COBRA for FSAs and HRAs

Is A Health Reimbursement Account Subject to COBRA?

You bet! Assuming the employer has more than  20 employees and is subject to COBRA, terminated employees must be offered the opportunity to continue coverage under the employer’s group health plan(s) whether the coverage is a fully insured or self-insured plan. Flexible Spending Accounts (FSAs) and Health Reimbursement Accounts (HRAs) are self-insured health plans.  If an employer sponsors a FSA or HRA (or both), it is important to know the differences in how COBRA applies to these plans.



Period of  Continuation Coverage?

Until the end of the Plan Year only

Full COBRA continuation period (e.g., 18 months, 36 months, etc.)

What is the monthly COBRA Premium?

1/12   of annual election

See below

Offered to ALL Participants?

Generally only if there is a positive funding balance at termination


The rules for FSAs are fairly clear, so we will not address FSA plans any further in this bulletin.


Ever since the IRS issued HRA guidance in 2002,  there have been unanswered questions and confusion about COBRA for these plans.  The following information deals with how COBRA applies to HRA plans.  

What Level Of HRA Coverage Must Be Offered?

The maximum reimbursement amount that was in effect on the date of termination (usually the  “Balance To Claim”). Thus, the HRA benefit available to elect under COBRA might be different for each qualified beneficiary, depending on how much of the account they have already used.   Important note: If a former employee is participating in the HRA under COBRA, then that person’s account balance must be increased at the beginning of the next plan year by the same amount as a current participant’s account.

 Does Continuation For The Insured Health Plan Coverage Have To Be Elected In Order To Elect The HRA Coverage? 

If the HRA plan is linked to the health insurance plan (no one has the HRA without having the insurance coverage), then there would be no benefit to electing the HRA unless you retained the underlying health insurance coverage.   However, since the insurance coverage and  the HRA are actually two separate benefits, they can be offered separately or bundled with the insured health plan coverage.  An employer can design their COBRA policy so that HRA continuation can only be elected in conjunction with the major medical plan.  If the employer decides to “bundle” these two benefits, then the COBRA premium would be the total of the premium for the insurance plus the HRA premium.

 What is The Monthly COBRA Premium for an HRA? 

2002 IRS guidance provides the following safe harbor: “An HRA complies with COBRA requirements for calculating the applicable premium under Code Section 4980B if the applicable premium is the same for qualified beneficiaries with different total reimbursement amounts (i.e. account balances) available from the HRA.”  This suggests that the premiumshould be based on the annual maximum benefit, not on the balance to claim. The premium must be determined prior to each 12-month period of coverage (plan year). This guidance about setting the same premium regardless of the account balance seems pretty clear, but beyond that, the premium to charge for HRA continuation is extremely vague.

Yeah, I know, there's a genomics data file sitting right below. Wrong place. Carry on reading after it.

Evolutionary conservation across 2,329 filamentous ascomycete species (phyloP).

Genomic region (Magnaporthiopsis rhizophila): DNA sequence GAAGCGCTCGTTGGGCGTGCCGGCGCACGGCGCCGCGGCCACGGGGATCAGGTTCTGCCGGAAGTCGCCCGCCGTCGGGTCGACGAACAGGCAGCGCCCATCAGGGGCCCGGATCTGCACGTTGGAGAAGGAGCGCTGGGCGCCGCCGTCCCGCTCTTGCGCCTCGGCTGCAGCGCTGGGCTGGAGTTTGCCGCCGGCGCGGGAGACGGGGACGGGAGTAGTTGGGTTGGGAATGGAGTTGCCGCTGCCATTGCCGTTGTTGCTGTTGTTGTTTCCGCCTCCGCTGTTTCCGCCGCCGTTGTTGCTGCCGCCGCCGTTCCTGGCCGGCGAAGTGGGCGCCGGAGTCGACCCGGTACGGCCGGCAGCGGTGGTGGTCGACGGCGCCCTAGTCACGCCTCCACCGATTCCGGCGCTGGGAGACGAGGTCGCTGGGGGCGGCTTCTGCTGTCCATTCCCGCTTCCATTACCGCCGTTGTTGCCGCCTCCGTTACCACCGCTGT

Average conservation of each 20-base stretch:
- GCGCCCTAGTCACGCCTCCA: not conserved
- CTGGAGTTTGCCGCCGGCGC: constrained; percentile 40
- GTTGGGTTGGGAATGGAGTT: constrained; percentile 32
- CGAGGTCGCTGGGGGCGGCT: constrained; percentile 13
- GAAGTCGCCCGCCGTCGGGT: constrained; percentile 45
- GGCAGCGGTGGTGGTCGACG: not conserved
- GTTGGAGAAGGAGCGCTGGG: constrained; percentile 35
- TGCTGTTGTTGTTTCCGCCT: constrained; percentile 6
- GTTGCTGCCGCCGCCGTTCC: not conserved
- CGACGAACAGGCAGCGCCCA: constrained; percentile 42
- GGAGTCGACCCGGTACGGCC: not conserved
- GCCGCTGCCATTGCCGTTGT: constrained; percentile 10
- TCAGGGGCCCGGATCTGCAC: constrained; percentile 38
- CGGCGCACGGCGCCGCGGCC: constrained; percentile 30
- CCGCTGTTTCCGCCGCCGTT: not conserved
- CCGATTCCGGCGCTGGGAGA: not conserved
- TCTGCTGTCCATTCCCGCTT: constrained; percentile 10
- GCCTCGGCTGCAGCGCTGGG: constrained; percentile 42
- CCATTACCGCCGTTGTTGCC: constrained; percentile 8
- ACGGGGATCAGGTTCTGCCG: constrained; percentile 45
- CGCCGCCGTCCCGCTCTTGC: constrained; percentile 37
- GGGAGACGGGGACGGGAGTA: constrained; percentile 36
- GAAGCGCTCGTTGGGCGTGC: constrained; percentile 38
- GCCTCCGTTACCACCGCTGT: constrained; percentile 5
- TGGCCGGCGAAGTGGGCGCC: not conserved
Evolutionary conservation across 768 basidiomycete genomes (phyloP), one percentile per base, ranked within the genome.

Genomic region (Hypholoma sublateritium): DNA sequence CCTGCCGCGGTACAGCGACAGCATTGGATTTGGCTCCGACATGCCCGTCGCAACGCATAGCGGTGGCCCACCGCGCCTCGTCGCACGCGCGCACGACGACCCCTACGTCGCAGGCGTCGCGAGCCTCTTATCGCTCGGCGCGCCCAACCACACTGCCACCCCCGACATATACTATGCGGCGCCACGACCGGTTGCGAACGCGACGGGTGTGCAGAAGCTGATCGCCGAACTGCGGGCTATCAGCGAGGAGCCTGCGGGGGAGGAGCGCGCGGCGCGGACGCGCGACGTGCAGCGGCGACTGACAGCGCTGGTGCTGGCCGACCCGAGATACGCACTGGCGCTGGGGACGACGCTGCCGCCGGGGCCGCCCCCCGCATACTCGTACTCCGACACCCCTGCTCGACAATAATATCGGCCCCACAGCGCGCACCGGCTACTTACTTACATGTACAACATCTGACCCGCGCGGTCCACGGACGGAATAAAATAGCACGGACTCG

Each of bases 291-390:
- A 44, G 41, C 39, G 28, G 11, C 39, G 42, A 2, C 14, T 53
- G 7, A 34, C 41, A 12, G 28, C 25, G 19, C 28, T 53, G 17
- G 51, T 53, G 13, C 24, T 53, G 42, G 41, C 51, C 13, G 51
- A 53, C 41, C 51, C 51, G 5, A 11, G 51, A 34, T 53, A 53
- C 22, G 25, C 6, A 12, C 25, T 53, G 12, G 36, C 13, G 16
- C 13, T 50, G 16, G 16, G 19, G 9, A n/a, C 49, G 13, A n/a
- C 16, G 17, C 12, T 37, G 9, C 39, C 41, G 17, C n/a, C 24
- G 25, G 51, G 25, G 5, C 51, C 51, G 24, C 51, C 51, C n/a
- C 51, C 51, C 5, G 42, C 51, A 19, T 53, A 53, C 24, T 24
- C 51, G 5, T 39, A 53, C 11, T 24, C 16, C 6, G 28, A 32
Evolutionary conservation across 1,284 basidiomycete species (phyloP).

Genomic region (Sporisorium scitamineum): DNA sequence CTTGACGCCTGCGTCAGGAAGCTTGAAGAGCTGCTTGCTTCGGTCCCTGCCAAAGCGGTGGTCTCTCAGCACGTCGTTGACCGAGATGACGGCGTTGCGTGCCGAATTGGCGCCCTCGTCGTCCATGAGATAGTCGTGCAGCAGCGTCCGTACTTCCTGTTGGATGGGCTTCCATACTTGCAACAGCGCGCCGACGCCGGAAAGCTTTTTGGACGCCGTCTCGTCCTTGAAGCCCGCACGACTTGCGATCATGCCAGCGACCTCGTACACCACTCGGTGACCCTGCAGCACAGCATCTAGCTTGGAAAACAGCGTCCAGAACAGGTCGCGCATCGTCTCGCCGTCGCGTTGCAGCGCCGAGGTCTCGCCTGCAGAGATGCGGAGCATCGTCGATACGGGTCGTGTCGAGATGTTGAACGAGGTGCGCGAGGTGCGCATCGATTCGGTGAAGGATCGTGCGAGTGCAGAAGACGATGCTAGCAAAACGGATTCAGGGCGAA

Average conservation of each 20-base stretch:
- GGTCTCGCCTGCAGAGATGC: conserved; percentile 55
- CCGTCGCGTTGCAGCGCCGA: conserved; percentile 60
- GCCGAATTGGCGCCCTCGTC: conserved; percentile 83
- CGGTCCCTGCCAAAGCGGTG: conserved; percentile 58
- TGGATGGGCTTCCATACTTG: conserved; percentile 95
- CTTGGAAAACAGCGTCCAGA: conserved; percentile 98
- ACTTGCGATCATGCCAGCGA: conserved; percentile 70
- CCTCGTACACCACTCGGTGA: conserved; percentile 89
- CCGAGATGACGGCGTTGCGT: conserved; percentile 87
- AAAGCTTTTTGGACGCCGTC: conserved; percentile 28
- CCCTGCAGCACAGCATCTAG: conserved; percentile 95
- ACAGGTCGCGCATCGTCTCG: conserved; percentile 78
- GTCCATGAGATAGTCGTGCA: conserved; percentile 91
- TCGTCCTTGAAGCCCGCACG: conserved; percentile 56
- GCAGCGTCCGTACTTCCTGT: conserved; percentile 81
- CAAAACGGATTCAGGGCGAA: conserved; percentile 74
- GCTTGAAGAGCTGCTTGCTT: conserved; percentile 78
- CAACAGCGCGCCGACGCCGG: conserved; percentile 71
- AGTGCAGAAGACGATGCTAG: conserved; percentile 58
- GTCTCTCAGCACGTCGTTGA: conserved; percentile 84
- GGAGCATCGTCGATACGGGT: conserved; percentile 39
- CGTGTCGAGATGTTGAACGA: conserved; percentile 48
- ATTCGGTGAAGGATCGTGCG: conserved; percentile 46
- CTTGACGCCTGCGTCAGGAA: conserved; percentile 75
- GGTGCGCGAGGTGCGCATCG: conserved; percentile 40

The IRS has stated that employers are not permitted to just divide the annual maximum benefit by twelve to arrive at a monthly premium. Premiums for self-funded health plans, including  an HRA, must be actuarially determined, or must be calculated using a “past cost” method. For new HRA plans with no history, the actuarially determined premium may be the only option.   Employers should use caution and make a good faith effort to properly establish their policy. Employers may want to seek guidance from an actuary or underwriter to establish their policy of determining the premium.

Summing Up

The minimum steps an employer should take when a HRA participant terminates employment:

  •  Make sure the terminated employee understands that medical expenses incurred after termination will not be reimbursable unless they elect COBRA for the remainder of the year. However, a former participant can submit claims for expenses incurred prior to the termination date up to the claim runout period allowed in the plan.
  •  If the employer is subject to COBRA, all terminating HRA participants must be given notification of continuation rights following standard COBRA notification requirements.
  •  Notify the HRA claim administrator as soon as possible when a participant terminates so the administrator does not pay a claim when they shouldn’t.  If NEO is the administrator of the HRA plan, we will provide the employer with the information they need to determine what level of coverage to offer the employee based on the balance in the plan on the termination date.


It is important to establish a COBRA policy for your HRA plan and determine the premium to charge prior to a COBRA event. Failure to provide a COBRA event notice in a timely manner can create a nuisance, or worse, a hefty monetary penalty. Share this information with anyone in your organization that has benefit administration duties and may be responsible for advising employees upon termination.  And call NEO whenever you have questions relating to compliance in your Section 105 plan.